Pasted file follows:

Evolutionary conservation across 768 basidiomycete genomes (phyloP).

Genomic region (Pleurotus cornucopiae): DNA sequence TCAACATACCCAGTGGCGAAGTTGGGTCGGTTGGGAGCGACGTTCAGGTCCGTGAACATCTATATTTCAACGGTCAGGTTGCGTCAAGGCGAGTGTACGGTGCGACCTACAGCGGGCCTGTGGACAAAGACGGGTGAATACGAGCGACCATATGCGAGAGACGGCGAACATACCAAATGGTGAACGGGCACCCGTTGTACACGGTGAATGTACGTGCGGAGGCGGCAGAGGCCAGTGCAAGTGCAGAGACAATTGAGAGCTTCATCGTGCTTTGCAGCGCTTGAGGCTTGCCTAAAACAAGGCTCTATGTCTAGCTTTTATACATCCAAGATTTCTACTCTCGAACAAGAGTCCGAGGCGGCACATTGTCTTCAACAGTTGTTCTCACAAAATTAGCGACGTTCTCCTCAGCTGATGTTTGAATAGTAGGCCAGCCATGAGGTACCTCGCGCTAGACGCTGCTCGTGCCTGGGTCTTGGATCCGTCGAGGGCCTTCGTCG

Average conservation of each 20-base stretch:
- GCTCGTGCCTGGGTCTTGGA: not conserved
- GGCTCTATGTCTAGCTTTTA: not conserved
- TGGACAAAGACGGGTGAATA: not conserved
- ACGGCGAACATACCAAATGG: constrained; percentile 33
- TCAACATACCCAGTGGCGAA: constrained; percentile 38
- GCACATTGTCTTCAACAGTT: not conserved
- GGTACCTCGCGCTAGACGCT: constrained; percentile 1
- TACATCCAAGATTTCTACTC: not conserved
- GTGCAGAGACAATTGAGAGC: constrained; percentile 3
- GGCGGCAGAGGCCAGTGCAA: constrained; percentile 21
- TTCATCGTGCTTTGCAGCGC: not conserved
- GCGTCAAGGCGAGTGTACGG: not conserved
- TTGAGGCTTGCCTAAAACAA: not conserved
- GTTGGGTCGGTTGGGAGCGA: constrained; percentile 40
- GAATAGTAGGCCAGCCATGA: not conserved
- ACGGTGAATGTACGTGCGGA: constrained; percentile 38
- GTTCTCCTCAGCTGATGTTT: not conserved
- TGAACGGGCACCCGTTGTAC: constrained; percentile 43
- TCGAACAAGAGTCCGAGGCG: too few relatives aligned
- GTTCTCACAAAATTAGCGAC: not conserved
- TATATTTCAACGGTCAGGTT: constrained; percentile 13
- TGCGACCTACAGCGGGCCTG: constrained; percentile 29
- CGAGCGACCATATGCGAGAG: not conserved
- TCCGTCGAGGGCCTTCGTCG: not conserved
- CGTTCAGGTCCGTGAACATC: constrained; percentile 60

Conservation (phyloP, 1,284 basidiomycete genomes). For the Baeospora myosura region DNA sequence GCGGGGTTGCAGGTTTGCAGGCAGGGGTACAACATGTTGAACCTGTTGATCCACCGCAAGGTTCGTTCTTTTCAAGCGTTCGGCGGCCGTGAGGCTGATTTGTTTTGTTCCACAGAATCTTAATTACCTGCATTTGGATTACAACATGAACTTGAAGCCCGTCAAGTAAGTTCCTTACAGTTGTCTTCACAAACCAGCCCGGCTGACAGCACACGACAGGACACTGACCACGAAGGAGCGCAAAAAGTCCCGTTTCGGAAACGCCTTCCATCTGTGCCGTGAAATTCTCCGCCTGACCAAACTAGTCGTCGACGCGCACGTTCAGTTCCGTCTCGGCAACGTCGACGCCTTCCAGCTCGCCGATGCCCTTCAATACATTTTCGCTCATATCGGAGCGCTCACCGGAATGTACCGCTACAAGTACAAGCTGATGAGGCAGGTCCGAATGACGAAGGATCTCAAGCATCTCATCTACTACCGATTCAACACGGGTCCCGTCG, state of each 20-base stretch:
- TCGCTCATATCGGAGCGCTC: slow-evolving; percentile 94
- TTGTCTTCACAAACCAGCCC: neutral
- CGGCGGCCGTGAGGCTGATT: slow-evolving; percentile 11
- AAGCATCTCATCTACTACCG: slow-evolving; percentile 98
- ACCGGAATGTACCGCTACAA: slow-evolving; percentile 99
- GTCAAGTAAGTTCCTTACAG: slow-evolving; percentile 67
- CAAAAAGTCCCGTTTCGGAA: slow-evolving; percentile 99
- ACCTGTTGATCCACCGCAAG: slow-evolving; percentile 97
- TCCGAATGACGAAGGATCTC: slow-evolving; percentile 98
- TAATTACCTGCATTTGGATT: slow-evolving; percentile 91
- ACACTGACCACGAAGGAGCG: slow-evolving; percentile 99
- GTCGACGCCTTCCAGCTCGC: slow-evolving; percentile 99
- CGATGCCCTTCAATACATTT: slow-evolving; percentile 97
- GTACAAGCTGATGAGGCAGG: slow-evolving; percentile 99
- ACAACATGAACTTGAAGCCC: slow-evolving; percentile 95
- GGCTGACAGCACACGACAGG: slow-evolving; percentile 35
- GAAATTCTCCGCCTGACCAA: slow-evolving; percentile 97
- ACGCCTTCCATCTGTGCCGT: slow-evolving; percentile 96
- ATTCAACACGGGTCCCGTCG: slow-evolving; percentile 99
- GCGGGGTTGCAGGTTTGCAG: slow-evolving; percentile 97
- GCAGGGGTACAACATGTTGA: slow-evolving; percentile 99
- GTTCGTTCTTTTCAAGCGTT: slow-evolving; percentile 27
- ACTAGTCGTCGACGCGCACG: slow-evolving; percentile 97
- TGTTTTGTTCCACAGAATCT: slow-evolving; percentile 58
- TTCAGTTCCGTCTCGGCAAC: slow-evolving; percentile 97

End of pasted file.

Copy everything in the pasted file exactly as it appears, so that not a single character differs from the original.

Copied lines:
Evolutionary conservation across 768 basidiomycete genomes (phyloP).

Genomic region (Pleurotus cornucopiae): DNA sequence TCAACATACCCAGTGGCGAAGTTGGGTCGGTTGGGAGCGACGTTCAGGTCCGTGAACATCTATATTTCAACGGTCAGGTTGCGTCAAGGCGAGTGTACGGTGCGACCTACAGCGGGCCTGTGGACAAAGACGGGTGAATACGAGCGACCATATGCGAGAGACGGCGAACATACCAAATGGTGAACGGGCACCCGTTGTACACGGTGAATGTACGTGCGGAGGCGGCAGAGGCCAGTGCAAGTGCAGAGACAATTGAGAGCTTCATCGTGCTTTGCAGCGCTTGAGGCTTGCCTAAAACAAGGCTCTATGTCTAGCTTTTATACATCCAAGATTTCTACTCTCGAACAAGAGTCCGAGGCGGCACATTGTCTTCAACAGTTGTTCTCACAAAATTAGCGACGTTCTCCTCAGCTGATGTTTGAATAGTAGGCCAGCCATGAGGTACCTCGCGCTAGACGCTGCTCGTGCCTGGGTCTTGGATCCGTCGAGGGCCTTCGTCG

Average conservation of each 20-base stretch:
- GCTCGTGCCTGGGTCTTGGA: not conserved
- GGCTCTATGTCTAGCTTTTA: not conserved
- TGGACAAAGACGGGTGAATA: not conserved
- ACGGCGAACATACCAAATGG: constrained; percentile 33
- TCAACATACCCAGTGGCGAA: constrained; percentile 38
- GCACATTGTCTTCAACAGTT: not conserved
- GGTACCTCGCGCTAGACGCT: constrained; percentile 1
- TACATCCAAGATTTCTACTC: not conserved
- GTGCAGAGACAATTGAGAGC: constrained; percentile 3
- GGCGGCAGAGGCCAGTGCAA: constrained; percentile 21
- TTCATCGTGCTTTGCAGCGC: not conserved
- GCGTCAAGGCGAGTGTACGG: not conserved
- TTGAGGCTTGCCTAAAACAA: not conserved
- GTTGGGTCGGTTGGGAGCGA: constrained; percentile 40
- GAATAGTAGGCCAGCCATGA: not conserved
- ACGGTGAATGTACGTGCGGA: constrained; percentile 38
- GTTCTCCTCAGCTGATGTTT: not conserved
- TGAACGGGCACCCGTTGTAC: constrained; percentile 43
- TCGAACAAGAGTCCGAGGCG: too few relatives aligned
- GTTCTCACAAAATTAGCGAC: not conserved
- TATATTTCAACGGTCAGGTT: constrained; percentile 13
- TGCGACCTACAGCGGGCCTG: constrained; percentile 29
- CGAGCGACCATATGCGAGAG: not conserved
- TCCGTCGAGGGCCTTCGTCG: not conserved
- CGTTCAGGTCCGTGAACATC: constrained; percentile 60

Conservation (phyloP, 1,284 basidiomycete genomes). For the Baeospora myosura region DNA sequence GCGGGGTTGCAGGTTTGCAGGCAGGGGTACAACATGTTGAACCTGTTGATCCACCGCAAGGTTCGTTCTTTTCAAGCGTTCGGCGGCCGTGAGGCTGATTTGTTTTGTTCCACAGAATCTTAATTACCTGCATTTGGATTACAACATGAACTTGAAGCCCGTCAAGTAAGTTCCTTACAGTTGTCTTCACAAACCAGCCCGGCTGACAGCACACGACAGGACACTGACCACGAAGGAGCGCAAAAAGTCCCGTTTCGGAAACGCCTTCCATCTGTGCCGTGAAATTCTCCGCCTGACCAAACTAGTCGTCGACGCGCACGTTCAGTTCCGTCTCGGCAACGTCGACGCCTTCCAGCTCGCCGATGCCCTTCAATACATTTTCGCTCATATCGGAGCGCTCACCGGAATGTACCGCTACAAGTACAAGCTGATGAGGCAGGTCCGAATGACGAAGGATCTCAAGCATCTCATCTACTACCGATTCAACACGGGTCCCGTCG, state of each 20-base stretch:
- TCGCTCATATCGGAGCGCTC: slow-evolving; percentile 94
- TTGTCTTCACAAACCAGCCC: neutral
- CGGCGGCCGTGAGGCTGATT: slow-evolving; percentile 11
- AAGCATCTCATCTACTACCG: slow-evolving; percentile 98
- ACCGGAATGTACCGCTACAA: slow-evolving; percentile 99
- GTCAAGTAAGTTCCTTACAG: slow-evolving; percentile 67
- CAAAAAGTCCCGTTTCGGAA: slow-evolving; percentile 99
- ACCTGTTGATCCACCGCAAG: slow-evolving; percentile 97
- TCCGAATGACGAAGGATCTC: slow-evolving; percentile 98
- TAATTACCTGCATTTGGATT: slow-evolving; percentile 91
- ACACTGACCACGAAGGAGCG: slow-evolving; percentile 99
- GTCGACGCCTTCCAGCTCGC: slow-evolving; percentile 99
- CGATGCCCTTCAATACATTT: slow-evolving; percentile 97
- GTACAAGCTGATGAGGCAGG: slow-evolving; percentile 99
- ACAACATGAACTTGAAGCCC: slow-evolving; percentile 95
- GGCTGACAGCACACGACAGG: slow-evolving; percentile 35
- GAAATTCTCCGCCTGACCAA: slow-evolving; percentile 97
- ACGCCTTCCATCTGTGCCGT: slow-evolving; percentile 96
- ATTCAACACGGGTCCCGTCG: slow-evolving; percentile 99
- GCGGGGTTGCAGGTTTGCAG: slow-evolving; percentile 97
- GCAGGGGTACAACATGTTGA: slow-evolving; percentile 99
- GTTCGTTCTTTTCAAGCGTT: slow-evolving; percentile 27
- ACTAGTCGTCGACGCGCACG: slow-evolving; percentile 97
- TGTTTTGTTCCACAGAATCT: slow-evolving; percentile 58
- TTCAGTTCCGTCTCGGCAAC: slow-evolving; percentile 97